The ability to confine and manipulate single particles in free solution is a key enabling technology for fundamental and applied science. Methods for particle trapping based on optical, magnetic, electrokinetic, and acoustic techniques have led to major advancements in physics and biology ranging from the molecular to cellular level. In this article, we introduce a new microfluidic-based technique for particle trapping and manipulation based solely on hydrodynamic fluid flow. Using this method, we demonstrate trapping of micro- and nano-scale particles in aqueous solutions for long time scales. The hydrodynamic trap consists of an integrated microfluidic device with a cross-slot channel geometry where two opposing laminar streams converge, thereby generating a planar extensional flow with a fluid stagnation point (zero-velocity point). In this device, particles are confined at the trap center by active control of the flow field to maintain particle position at the fluid stagnation point. In this manner, particles are effectively trapped in free solution using a feedback control algorithm implemented with a custom-built LabVIEW code. The control algorithm consists of image acquisition for a particle in the microfluidic device, followed by particle tracking, determination of particle centroid position, and active adjustment of fluid flow by regulating the pressure applied to an on-chip pneumatic valve using a pressure regulator. In this way, the on-chip dynamic metering valve functions to regulate the relative flow rates in the outlet channels, thereby enabling fine-scale control of stagnation point position and particle trapping. The microfluidic-based hydrodynamic trap exhibits several advantages as a method for particle trapping. Hydrodynamic trapping is possible for any arbitrary particle without specific requirements on the physical or chemical properties of the trapped object. In addition, hydrodynamic trapping enables confinement of a "single" target object in concentrated or crowded particle suspensions, which is difficult using alternative force field-based trapping methods. The hydrodynamic trap is user-friendly, straightforward to implement and may be added to existing microfluidic devices to facilitate trapping and long-time analysis of particles. Overall, the hydrodynamic trap is a new platform for confinement, micromanipulation, and observation of particles without surface immobilization and eliminates the need for potentially perturbative optical, magnetic, and electric fields in the free-solution trapping of small particles.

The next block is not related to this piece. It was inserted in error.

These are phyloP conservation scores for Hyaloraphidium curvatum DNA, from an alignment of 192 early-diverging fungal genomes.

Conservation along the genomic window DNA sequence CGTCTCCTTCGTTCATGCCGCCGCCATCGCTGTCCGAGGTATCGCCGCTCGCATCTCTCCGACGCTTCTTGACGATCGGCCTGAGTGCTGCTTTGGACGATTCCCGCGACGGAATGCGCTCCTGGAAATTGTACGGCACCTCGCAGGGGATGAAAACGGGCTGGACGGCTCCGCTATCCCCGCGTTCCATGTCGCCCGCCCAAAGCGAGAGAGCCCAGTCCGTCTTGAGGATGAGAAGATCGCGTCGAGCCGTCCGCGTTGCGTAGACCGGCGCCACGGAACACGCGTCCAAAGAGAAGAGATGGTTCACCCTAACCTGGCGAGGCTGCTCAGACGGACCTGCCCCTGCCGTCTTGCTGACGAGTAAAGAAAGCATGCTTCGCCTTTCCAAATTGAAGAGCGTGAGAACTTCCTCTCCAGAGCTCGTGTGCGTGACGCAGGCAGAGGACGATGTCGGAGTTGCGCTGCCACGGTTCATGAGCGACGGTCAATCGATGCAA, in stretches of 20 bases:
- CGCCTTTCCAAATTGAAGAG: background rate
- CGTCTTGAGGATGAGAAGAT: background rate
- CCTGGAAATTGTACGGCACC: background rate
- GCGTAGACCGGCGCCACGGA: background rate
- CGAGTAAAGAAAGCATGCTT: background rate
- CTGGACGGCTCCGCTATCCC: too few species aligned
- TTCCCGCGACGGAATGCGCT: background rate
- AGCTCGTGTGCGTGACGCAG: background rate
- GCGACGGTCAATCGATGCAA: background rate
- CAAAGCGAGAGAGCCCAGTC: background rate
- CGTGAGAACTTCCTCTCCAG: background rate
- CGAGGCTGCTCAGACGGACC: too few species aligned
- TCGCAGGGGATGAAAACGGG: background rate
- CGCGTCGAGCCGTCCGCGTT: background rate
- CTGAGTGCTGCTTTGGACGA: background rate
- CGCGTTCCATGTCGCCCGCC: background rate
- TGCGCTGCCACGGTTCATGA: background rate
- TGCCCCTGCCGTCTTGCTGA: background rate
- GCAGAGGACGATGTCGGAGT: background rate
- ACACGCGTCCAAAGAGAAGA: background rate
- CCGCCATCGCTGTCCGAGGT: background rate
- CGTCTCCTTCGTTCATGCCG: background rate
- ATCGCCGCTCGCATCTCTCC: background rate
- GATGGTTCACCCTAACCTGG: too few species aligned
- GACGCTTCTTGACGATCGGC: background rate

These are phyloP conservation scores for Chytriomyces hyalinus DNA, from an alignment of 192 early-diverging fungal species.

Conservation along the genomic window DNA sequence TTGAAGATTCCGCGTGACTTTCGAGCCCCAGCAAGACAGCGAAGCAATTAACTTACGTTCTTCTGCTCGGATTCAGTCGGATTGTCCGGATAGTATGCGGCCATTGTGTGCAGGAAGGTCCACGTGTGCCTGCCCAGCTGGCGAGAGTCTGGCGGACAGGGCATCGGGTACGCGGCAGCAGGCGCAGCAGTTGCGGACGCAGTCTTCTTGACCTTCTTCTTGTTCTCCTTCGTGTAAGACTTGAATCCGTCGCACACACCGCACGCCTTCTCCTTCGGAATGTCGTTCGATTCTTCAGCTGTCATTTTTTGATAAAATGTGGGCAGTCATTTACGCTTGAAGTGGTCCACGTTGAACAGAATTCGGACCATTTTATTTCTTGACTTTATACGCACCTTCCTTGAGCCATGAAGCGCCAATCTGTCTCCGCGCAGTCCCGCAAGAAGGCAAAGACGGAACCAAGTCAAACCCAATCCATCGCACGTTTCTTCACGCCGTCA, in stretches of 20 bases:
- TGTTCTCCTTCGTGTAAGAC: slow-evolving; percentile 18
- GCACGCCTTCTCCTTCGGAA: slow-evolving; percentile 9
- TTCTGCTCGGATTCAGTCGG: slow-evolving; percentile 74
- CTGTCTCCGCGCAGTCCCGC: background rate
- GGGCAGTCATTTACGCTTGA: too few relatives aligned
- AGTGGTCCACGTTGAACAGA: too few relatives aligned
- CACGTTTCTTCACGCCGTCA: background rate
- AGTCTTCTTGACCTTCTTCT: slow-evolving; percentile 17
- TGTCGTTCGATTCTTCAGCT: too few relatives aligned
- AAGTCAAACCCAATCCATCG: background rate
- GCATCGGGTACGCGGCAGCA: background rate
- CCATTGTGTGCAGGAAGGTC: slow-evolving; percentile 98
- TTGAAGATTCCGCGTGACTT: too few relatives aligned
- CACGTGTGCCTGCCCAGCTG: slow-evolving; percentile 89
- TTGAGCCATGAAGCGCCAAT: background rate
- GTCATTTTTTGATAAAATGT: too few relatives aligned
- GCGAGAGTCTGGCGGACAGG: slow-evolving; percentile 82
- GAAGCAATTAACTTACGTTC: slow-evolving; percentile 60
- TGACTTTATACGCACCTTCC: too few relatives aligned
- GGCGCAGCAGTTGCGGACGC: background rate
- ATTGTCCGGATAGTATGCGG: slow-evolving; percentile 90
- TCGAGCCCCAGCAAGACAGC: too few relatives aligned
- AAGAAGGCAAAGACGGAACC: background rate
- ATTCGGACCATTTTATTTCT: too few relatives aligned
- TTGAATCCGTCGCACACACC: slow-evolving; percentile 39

Bioengineering, Issue 47, hydrodynamic, trap, trapping, confinement, micromanipulation, microfluidics, stagnation point flow